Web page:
A controversial resolution passed by the state legislature has prompted disagreement among University of California student leaders in recent weeks.

House Resolution 35, signed in late August, encourages state public university officials to “increase their efforts to swiftly and unequivocally condemn acts of anti-Semitism on their campuses.”

Last month, the University of California Student Association board, which is comprised of student representatives from all UC campuses, approved its own resolution in response to the legislature’s statement. The association’s resolution states that HR 35 endangers free speech and works to “suppress legitimate criticism of Israeli policy and Palestine solidarity activism.”

Members of the UC Berkeley chapter of Students for Justice in Palestine, a student group that works to educate about Palestinian people, drafted the document and submitted it to the UC Student Association for consideration at last month’s board meeting.

More recently, 60 other UC student leaders ““ including nine UCLA undergraduate student government officials ““ sent a letter to the association last week criticizing its board for passing a resolution they said marginalizes students tied to the Jewish community.

Student leaders who signed the letter said certain phrases in UC Student Association’s resolution, such as “the racism of Israel’s human rights violations,” made the document seem to take a stand on the Israel-Palestine debate, instead of simply advocating for free speech.

“Rather than taking a stance on that issue (of free speech) which is directly related to students, (the board) went beyond that and actually took a stance on the international politics,” said David Bocarsly, Undergraduate Students Association Council president, who signed the letter.

UC Student Association board members, however, said their resolution was not intended to marginalize students or take a side on the issue.

“The main point of this resolution was not to target or isolate one community, because that’s not what we’re here for, but rather to bring awareness to the fact that our freedom of speech and academic freedom are at risk because of (HR 35),” said Raquel Morales, UC Student Association president.

Although they agreed HR 35 threatens free speech on campus, student officers who signed the letter in response to the UC Student Association’s resolution said they thought the association overstepped boundaries and delved into the geopolitical issue of Israel-Palestine. The student leaders called for greater transparency in the association’s discussions and decision-making, expressing concern that not enough students were informed or consulted about the resolution before its approval.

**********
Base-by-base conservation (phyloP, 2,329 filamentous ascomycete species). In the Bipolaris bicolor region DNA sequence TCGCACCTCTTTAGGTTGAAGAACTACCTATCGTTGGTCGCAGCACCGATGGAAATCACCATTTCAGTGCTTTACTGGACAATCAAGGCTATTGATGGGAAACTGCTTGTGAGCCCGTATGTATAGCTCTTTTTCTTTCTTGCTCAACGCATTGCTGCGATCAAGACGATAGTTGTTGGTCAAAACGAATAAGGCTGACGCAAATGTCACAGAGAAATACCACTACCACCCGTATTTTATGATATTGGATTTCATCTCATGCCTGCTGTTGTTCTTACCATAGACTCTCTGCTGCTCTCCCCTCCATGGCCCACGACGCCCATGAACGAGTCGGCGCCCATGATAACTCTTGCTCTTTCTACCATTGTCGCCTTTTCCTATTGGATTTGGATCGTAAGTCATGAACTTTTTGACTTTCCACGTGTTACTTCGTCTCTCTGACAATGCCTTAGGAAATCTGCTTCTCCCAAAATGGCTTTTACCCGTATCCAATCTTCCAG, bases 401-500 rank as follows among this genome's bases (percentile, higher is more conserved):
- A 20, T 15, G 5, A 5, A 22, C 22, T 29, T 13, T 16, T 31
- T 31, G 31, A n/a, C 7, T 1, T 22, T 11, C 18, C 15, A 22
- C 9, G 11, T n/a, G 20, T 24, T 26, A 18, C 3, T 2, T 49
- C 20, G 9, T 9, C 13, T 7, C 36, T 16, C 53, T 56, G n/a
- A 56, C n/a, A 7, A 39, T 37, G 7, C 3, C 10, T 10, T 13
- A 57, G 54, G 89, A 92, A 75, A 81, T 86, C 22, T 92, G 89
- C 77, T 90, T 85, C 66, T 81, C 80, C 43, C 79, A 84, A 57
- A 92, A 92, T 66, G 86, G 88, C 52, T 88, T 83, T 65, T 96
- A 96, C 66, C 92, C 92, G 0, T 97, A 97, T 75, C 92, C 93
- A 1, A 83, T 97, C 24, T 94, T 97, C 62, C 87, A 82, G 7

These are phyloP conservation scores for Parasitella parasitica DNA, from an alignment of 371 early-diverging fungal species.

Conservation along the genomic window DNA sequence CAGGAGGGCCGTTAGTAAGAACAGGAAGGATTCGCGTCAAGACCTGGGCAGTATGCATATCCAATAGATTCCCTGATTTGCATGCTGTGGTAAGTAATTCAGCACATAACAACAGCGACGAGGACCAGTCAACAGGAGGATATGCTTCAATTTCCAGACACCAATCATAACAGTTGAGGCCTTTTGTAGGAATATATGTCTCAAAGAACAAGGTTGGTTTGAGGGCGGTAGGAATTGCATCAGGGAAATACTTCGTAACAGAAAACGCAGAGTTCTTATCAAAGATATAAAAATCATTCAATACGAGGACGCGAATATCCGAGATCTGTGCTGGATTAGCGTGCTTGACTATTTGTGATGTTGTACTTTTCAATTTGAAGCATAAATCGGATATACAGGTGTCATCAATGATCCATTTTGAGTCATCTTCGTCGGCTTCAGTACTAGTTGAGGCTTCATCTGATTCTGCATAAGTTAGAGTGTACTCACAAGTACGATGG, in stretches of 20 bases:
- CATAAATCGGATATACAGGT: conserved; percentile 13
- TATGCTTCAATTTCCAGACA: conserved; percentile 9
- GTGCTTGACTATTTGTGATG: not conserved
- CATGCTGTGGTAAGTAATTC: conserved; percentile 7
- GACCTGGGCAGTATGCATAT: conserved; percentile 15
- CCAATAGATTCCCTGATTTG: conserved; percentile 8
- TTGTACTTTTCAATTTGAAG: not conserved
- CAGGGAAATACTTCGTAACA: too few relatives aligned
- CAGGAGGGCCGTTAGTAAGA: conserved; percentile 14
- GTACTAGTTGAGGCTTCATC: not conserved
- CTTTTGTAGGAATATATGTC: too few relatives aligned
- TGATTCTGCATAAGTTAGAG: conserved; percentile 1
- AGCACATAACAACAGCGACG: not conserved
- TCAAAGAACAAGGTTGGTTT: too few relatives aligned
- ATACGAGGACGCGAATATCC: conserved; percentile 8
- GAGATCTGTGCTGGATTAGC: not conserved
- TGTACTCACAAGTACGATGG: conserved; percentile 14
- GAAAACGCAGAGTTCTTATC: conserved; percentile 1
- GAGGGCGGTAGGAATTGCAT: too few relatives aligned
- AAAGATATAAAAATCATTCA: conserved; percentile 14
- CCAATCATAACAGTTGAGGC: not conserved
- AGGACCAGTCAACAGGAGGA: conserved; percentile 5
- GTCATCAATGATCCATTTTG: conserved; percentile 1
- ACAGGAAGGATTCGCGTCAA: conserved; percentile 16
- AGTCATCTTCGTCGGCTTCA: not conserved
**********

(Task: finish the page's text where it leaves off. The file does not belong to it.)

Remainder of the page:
At the end of the letter, student government officers urged the UC Student Association’s board to issue a public apology for the resolution and forward the letter to the UC Office of the President, UC Board of Regents and the California State Assembly for the record.

UC Student Association officials, however, maintain that the resolution only mentions the geopolitical issue of Israel and Palestine to directly respond to HR 35, Morales said. The primary purpose of the resolution was to protect free speech, they said.

Lana Habib El-Farra, external vice president of USAC and UCLA’s representative to the UC Student Association, voted in favor of the UC Student Association’s resolution. She did not sign the letter that was sent to the board.

“In the end I believe, still, the subject of academic freedom was a lot more stressed than any part of the resolution,” El-Farra said. “HR 35 really does hone in on what students can and cannot say, and it’s a really dangerous line to cross. We really felt it was important of us to take a stance.”

At USAC’s weekly council meeting on Tuesday, El-Farra was noticeably upset and expressed dismay that USAC members did not approach her first before signing the letter to the association. She said she acknowledged, however, that there are issues of transparency in the UC Student Association, which members are working to address.

The board plans to have a conference call to discuss the resolution again and take the letter into account, though it has not yet been scheduled, said Darius Kemp, organizing and communications director for the UC Student Association.

But Morales said the board would likely not change its decision.

“We went through this resolution line by line and we voted in the way that we believe reflects the university body,” she said. “We’ve already made our decision, and I believe that the board will stand by what they passed.”

Taylor Mason, cultural affairs commissioner, was another one of the four USAC officers who did not sign the letter to the UC Student Association. Mason did not feel it was appropriate for councilmembers to express opinions about the resolution, after receiving an email from Bocarsly telling them about the letter, she said.

She said she thought councilmembers should have discussed the letter together before making a decision, particularly if the letter went against a stance made public by the UC Student Association.

“Any time we’re going to voice an opinion via signature, endorsement, anything like that, it has to be something that we thoroughly take the time to discuss,” Mason said.